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OpEdNews Op Eds    H3'ed 3/22/16

Laissez-faire: Free or Fair Markets? Price Fixing - Part 2

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A good place to start looking at price fixing is the pharmaceutical industry. This industry is but one important example of where we see that the consumer is at the mercy of the producers. So too are patients of many of the health care professionals who are protected by qualification that restrict entry of competition: education, licensing and board qualification requirements, and institutions privileges such as hospital privileges needed to provide their services.

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Limitation on competition, for whatever reason, will give the price advantage to the providers; this was one of the strongest arguments made against health licensing laws in the eighteenth century. Today it is even used by supposed "Pro-Lifers" to block access to, and make more expensive, legal terminations of pregnancies.

Outside of the political rhetoric, there is no hesitancy in either of our major parties to limit the market so neither truly supports a Free Market.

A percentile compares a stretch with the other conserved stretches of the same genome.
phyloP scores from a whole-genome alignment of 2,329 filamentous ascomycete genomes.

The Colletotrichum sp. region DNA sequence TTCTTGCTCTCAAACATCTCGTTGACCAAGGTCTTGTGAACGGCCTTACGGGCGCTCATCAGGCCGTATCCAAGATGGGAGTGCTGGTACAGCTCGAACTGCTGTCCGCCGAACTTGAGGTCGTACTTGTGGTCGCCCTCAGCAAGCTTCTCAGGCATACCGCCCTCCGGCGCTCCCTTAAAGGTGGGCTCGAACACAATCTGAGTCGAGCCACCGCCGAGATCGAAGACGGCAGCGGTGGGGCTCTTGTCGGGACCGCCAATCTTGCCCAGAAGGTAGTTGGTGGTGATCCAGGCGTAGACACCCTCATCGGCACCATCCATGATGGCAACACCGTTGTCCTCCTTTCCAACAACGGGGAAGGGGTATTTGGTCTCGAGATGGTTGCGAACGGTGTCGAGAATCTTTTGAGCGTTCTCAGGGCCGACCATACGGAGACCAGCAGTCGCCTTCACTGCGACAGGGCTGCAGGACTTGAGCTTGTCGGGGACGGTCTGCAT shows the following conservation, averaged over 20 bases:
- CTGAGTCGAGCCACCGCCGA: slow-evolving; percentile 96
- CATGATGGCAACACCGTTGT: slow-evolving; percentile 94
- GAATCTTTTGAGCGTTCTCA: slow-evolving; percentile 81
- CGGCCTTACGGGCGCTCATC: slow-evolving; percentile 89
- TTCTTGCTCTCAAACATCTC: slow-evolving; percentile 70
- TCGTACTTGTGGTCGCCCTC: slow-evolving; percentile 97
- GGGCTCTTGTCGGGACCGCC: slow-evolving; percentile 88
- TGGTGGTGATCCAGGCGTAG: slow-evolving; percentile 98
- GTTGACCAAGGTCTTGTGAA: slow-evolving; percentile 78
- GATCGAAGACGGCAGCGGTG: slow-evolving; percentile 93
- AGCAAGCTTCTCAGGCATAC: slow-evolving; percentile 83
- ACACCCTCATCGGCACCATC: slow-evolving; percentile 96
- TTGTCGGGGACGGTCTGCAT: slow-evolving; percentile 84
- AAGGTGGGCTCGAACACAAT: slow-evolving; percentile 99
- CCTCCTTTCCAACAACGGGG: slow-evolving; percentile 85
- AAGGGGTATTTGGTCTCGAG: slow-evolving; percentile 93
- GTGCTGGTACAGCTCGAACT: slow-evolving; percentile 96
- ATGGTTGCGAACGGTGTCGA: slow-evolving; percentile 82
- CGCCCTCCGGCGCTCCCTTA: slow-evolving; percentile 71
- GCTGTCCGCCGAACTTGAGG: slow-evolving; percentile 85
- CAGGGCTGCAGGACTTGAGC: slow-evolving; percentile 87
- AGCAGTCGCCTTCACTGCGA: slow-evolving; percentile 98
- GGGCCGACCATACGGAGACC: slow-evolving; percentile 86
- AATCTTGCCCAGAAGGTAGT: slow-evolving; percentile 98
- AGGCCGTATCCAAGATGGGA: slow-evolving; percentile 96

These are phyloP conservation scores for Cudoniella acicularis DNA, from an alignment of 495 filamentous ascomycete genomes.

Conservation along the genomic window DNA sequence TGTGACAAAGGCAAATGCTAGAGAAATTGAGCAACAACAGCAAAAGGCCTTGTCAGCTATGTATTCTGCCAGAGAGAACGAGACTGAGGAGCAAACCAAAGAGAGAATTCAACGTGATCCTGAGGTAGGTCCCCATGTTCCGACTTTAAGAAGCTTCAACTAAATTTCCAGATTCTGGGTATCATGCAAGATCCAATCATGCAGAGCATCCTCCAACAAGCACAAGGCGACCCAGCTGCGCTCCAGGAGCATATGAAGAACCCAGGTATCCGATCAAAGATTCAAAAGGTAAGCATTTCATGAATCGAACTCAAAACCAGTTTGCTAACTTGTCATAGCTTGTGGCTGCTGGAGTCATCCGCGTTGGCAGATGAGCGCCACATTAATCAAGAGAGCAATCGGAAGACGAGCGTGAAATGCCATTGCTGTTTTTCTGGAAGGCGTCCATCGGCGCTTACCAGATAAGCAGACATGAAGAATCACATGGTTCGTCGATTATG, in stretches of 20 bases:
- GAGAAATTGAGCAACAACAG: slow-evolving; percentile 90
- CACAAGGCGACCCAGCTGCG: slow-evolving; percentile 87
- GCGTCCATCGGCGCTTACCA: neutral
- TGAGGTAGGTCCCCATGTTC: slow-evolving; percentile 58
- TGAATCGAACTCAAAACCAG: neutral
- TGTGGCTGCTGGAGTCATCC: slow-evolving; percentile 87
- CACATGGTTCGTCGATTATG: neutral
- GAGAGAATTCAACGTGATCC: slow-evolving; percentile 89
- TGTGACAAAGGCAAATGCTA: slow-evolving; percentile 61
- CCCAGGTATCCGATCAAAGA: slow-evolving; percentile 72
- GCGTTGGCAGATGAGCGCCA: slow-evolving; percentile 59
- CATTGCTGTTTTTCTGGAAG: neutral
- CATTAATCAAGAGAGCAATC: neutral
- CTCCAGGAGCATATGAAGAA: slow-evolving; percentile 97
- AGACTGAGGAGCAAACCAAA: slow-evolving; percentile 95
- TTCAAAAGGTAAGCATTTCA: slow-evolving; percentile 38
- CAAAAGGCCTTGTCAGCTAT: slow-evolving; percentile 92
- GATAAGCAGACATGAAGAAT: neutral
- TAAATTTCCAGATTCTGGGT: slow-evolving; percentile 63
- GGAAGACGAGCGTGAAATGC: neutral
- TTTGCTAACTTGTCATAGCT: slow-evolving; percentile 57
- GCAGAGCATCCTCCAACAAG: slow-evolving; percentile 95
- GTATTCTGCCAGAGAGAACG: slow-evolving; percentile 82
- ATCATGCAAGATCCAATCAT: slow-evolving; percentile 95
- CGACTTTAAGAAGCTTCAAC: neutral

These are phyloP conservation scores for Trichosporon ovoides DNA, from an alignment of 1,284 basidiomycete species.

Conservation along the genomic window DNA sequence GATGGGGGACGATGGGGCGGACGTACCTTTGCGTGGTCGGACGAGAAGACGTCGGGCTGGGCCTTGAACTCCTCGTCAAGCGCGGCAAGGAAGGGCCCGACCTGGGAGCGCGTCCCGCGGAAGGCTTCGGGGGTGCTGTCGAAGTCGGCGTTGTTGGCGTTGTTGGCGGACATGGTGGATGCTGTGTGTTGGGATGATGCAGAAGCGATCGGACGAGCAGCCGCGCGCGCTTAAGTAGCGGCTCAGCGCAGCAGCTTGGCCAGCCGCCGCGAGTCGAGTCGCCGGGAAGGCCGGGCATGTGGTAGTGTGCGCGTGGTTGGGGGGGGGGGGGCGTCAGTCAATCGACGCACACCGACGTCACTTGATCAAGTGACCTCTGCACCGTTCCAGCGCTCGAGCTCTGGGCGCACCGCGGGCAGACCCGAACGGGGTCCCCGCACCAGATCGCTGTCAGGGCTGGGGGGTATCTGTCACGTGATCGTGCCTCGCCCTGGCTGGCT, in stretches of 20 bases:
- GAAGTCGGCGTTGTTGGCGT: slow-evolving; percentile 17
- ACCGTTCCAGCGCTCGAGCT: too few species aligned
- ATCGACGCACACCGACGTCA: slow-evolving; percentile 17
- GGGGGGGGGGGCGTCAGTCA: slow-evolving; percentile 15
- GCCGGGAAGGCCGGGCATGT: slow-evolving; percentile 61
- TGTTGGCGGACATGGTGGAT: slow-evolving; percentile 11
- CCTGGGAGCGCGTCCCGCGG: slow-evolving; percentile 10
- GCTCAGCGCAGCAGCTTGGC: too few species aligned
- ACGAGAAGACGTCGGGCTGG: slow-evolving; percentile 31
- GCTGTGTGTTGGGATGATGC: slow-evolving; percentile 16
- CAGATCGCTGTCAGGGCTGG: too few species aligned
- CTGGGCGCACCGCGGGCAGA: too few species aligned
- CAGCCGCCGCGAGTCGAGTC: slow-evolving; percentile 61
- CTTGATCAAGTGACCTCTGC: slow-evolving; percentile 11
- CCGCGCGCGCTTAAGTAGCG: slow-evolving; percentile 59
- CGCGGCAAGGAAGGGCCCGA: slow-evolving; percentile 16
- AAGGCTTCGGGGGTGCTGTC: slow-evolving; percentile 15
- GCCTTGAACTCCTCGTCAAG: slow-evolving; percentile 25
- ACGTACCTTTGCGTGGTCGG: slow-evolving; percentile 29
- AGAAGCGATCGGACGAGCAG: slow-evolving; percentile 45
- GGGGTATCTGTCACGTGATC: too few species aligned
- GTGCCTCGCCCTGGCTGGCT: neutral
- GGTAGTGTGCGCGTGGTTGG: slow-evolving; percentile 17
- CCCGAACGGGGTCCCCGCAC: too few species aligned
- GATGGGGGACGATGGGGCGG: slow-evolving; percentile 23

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Thom Hartman reminded us on March 14, 2016 that Henry Wallace, former vice president under Franklin Delano Roosevelt wrote i n the New York Times in 1944 saying that fascists:

"...claim to be super-patriots, but they would destroy every liberty guaranteed by the Constitution. They demand free enterprise, but are the spokesmen for monopoly and vested interest. Their final to capture political power so that, using the power of the state and the power of the market simultaneously, they may keep the common man in eternal subjection."

Thus, the propaganda of fascism in disguise is another reason to be on guard against those who promise a "Free Market".

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Price Fixing is an agreement between participants on the same side in a market to buy or sell a product, service, or commodity at a fixed price; or to maintain the market conditions such that the price is maintained at a given level by controlling supply and/or demand. In the United States, price fixing can be prosecuted as a criminal federal offense under section 1 of the Sherman Antitrust Act.

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AB 1959 and JD 1963, University of Missouri, Columbia. 50 years active member of Washington State Bar Association, mostly civil and commercial office, trial and appellate practice and Superior Court Arbitrator for about 40 years or so, since the (more...)
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